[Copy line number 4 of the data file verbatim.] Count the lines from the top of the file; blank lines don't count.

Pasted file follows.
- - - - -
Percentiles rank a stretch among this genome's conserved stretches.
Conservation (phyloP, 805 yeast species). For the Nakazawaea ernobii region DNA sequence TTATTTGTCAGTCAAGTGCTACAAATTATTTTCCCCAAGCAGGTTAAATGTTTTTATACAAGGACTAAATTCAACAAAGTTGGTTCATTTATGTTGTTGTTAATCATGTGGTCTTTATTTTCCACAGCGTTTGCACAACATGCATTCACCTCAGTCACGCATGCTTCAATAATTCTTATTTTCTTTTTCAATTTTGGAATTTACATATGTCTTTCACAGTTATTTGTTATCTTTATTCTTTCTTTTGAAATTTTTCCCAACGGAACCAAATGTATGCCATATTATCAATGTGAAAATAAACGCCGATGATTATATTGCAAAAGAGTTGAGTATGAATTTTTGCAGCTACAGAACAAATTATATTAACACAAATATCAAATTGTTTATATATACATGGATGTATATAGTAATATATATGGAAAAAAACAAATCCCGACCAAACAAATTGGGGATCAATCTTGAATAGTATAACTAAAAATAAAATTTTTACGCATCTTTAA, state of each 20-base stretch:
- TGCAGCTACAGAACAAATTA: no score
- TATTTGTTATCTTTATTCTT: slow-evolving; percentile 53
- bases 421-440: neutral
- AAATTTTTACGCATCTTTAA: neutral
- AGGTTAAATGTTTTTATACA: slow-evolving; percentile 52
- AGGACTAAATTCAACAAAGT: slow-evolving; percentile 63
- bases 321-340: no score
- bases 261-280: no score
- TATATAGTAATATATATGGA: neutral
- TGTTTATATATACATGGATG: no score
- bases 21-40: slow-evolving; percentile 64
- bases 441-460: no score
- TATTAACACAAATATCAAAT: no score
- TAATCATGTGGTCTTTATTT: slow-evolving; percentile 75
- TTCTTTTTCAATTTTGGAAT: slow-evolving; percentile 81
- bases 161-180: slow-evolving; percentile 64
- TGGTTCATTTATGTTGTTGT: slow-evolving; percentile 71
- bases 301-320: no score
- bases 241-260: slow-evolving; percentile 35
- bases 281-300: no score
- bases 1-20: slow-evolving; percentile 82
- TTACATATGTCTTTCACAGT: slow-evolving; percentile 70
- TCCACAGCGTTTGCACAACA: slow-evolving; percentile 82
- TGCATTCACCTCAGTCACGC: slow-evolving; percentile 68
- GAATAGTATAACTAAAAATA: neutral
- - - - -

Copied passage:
- TATTTGTTATCTTTATTCTT: slow-evolving; percentile 53